Seasonal flu vaccine uptake about like last year

Dec 9, 2009 (CIDRAP News) – About the same percentage of Americans were vaccinated against seasonal influenza this year as received vaccine last year, according to a survey released today that undercuts perceptions of extraordinary demand driven by pandemic-fueled awareness.

The survey by scientists at the nonpartisan research organization the RAND Corporation found that by mid-November 2009, 32% of U.S. adults had been vaccinated against seasonal flu, compared with 30% of adults at the same point in 2008. Among adults who are specifically recommended to take the vaccine, 37% had done so.

The survey, based on a nationally representative sample of 5,679 white, black, and Hispanic adults, was published on the Web today and released in a press briefing hosted by the National Foundation for Infectious Diseases (NFID), an educational organization.

Katherine Harris, PhD, a RAND economist and lead author of the survey, said: "It does not appear that the increased public discussion of the role of influenza vaccines has had a significant impact on the public's behavior. Most of the results from our latest survey look much like those from last year." (In separate work published in May, the same RAND research team found that 38% of U.S. adults were vaccinated over the entire 2008-09 flu season.)

However, the survey showed that people began to seek vaccination much earlier this year, with three times as many people vaccinated in September as in 2008, a more typical year when relatively little seasonal vaccine was available that early. Nine percent of adults were vaccinated by the end of September, but the trend slowed in October, with a cumulative 30% vaccinated, and slowed much more in November, when the cumulative total reached 32%.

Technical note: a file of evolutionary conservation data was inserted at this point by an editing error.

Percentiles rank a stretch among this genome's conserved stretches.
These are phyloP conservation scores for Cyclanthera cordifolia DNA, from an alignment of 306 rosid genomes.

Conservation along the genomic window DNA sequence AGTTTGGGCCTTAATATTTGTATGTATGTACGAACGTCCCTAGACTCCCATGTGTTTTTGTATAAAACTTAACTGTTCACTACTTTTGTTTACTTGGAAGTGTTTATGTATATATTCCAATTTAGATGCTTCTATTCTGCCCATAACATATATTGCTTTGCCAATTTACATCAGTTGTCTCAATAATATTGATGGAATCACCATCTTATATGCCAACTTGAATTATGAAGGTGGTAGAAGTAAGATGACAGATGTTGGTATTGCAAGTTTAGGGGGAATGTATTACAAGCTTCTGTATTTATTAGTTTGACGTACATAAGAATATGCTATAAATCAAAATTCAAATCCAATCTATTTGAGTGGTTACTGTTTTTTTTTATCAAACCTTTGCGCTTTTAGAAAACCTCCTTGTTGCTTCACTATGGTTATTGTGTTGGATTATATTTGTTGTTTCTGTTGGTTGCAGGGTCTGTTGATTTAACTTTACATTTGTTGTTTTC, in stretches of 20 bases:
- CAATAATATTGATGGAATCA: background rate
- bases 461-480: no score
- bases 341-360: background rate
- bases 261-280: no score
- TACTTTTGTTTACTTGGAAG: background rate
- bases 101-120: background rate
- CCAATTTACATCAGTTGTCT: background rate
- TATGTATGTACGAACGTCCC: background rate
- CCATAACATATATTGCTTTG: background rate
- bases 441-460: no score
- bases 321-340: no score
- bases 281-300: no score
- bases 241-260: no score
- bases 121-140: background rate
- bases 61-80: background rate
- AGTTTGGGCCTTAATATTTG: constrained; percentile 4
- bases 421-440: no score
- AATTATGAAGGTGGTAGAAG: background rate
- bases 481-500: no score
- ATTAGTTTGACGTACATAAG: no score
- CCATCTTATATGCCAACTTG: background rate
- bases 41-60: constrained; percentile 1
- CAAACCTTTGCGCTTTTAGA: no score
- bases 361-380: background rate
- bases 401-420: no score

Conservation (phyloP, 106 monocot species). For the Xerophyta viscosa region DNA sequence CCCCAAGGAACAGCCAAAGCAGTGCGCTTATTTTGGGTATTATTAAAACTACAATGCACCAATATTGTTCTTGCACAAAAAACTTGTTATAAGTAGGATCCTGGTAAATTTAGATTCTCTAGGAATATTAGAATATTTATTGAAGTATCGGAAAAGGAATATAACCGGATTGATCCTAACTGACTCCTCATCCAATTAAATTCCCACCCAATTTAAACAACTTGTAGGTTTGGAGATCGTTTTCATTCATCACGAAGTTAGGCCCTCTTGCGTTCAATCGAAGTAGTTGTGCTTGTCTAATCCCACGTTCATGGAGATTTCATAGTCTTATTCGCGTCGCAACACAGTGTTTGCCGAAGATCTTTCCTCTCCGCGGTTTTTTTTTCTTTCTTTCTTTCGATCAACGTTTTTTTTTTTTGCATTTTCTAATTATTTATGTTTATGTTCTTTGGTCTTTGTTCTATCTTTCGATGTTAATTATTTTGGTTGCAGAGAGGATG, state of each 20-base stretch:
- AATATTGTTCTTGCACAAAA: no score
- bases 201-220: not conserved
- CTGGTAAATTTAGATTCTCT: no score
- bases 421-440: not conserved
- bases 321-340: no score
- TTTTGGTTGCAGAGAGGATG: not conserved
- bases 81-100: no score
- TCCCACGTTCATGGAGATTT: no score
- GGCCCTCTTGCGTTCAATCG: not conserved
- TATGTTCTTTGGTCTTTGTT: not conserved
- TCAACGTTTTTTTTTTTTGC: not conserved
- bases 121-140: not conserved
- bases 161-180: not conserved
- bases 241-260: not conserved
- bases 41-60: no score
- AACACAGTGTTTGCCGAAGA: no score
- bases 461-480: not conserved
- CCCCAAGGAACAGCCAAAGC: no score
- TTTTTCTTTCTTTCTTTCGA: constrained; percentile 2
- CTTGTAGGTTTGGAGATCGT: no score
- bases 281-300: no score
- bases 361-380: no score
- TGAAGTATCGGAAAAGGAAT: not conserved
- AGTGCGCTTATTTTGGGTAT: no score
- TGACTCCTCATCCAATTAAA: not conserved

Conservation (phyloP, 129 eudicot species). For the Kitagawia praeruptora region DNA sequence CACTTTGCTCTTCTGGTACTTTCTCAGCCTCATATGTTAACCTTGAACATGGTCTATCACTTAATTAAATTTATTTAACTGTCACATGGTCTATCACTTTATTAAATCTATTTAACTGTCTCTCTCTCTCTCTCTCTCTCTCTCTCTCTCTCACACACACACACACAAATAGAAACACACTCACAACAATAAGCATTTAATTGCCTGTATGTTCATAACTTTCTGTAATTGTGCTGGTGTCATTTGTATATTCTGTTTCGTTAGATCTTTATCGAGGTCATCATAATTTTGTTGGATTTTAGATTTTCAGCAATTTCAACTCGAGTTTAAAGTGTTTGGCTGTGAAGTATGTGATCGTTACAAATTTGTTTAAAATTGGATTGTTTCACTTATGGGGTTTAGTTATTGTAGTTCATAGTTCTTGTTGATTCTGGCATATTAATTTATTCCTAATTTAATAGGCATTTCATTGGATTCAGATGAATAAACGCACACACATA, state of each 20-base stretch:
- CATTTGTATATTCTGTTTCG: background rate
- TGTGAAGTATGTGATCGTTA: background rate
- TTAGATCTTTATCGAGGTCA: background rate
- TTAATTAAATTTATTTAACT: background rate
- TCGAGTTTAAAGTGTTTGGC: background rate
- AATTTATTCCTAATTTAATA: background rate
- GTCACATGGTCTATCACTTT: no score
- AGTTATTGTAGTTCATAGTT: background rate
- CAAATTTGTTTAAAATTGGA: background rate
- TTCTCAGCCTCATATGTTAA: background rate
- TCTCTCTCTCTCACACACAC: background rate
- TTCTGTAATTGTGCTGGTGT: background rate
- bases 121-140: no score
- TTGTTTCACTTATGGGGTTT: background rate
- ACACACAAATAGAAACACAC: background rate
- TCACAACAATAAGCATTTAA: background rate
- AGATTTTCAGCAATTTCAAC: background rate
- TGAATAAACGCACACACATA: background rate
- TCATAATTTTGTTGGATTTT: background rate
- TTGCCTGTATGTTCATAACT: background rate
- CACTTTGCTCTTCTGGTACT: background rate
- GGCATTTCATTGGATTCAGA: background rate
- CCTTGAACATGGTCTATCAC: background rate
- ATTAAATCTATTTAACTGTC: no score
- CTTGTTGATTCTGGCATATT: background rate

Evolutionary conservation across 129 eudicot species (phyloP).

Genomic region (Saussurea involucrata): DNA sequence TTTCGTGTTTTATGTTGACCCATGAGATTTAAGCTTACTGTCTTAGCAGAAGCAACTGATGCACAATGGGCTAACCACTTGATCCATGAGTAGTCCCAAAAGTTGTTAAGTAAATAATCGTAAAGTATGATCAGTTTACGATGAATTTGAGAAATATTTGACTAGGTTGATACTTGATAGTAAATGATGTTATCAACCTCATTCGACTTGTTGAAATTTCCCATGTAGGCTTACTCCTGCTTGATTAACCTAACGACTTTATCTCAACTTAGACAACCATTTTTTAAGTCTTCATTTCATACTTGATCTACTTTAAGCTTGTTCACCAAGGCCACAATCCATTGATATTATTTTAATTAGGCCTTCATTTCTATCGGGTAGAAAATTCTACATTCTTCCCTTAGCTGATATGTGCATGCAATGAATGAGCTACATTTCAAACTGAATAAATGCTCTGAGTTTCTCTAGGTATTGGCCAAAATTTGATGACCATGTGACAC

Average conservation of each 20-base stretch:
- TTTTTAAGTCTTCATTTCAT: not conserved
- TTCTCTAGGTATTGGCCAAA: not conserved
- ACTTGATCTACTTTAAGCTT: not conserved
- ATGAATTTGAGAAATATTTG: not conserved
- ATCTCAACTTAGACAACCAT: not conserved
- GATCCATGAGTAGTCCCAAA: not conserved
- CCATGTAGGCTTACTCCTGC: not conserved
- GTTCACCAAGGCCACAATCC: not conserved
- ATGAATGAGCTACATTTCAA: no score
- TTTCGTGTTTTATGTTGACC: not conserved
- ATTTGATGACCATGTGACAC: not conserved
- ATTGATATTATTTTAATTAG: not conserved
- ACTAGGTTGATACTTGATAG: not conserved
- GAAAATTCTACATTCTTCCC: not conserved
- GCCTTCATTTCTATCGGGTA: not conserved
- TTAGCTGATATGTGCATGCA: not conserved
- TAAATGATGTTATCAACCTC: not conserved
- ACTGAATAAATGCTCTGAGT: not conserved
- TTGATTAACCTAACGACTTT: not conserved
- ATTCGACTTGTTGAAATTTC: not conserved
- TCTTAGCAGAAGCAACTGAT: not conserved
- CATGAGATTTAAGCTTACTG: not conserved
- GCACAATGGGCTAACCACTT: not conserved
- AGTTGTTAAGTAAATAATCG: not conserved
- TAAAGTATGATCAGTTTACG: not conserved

A slowdown in flu vaccination commonly occurs near Thanksgiving, Litjen Tan, PhD, director of medicine and public health for the American Medical Association, said during the briefing. “It is . . . extremely critical to prevent that complacency” this year, because seasonal flu has yet to hit, he said.

Spot shortages of seasonal vaccine that were reported around the country may have played a role in the slowdown, Harris said. Among the 17% of adults who have not yet been vaccinated but said they intend to be, 38% reported that they sought the shot but found no vaccine available.

But she also pointed to incorrect beliefs about flu vaccine that were widely shared by people who had not been vaccinated and did not intend to be. Among 2,417 respondents who did not take the fu shot and did not intend to (51% of the total surveyed), 22% thought they were not at risk from flu, 21% said they did not believe in flu vaccine, and 17% expressed a fear of side effects.

Experts at the briefing said they are particularly troubled by low rates of vaccination among people in high-risk groups. By mid-November, only 49% of healthcare workers, 50% of those with heart disease and chronic lung diseases, 43% of those older than 50, and 37% of those with asthma had been vaccinated. People “are putting themselves at risk for severe complications but don’t seem to understand they are at risk,” Tan said.

The experts urged people to continue to seek seasonal flu vaccine, noting that the traditional flu season has just begun and does not normally peak until February. Almost 10 million doses of seasonal flu vaccine remain to be delivered out of a promised 114 million, said Dr. William Schaffner, the NFID’s president-elect and chairman of preventive medicine at Vanderbilt University: “There is vaccine in the distribution channel and more will be coming along,” he said.

See also:

RAND report: "Seasonal Influenza Vaccine Use by Adults in the U.S. During the 2009-2010 Vaccination Season: A Snapshot as of Mid-November 2009"

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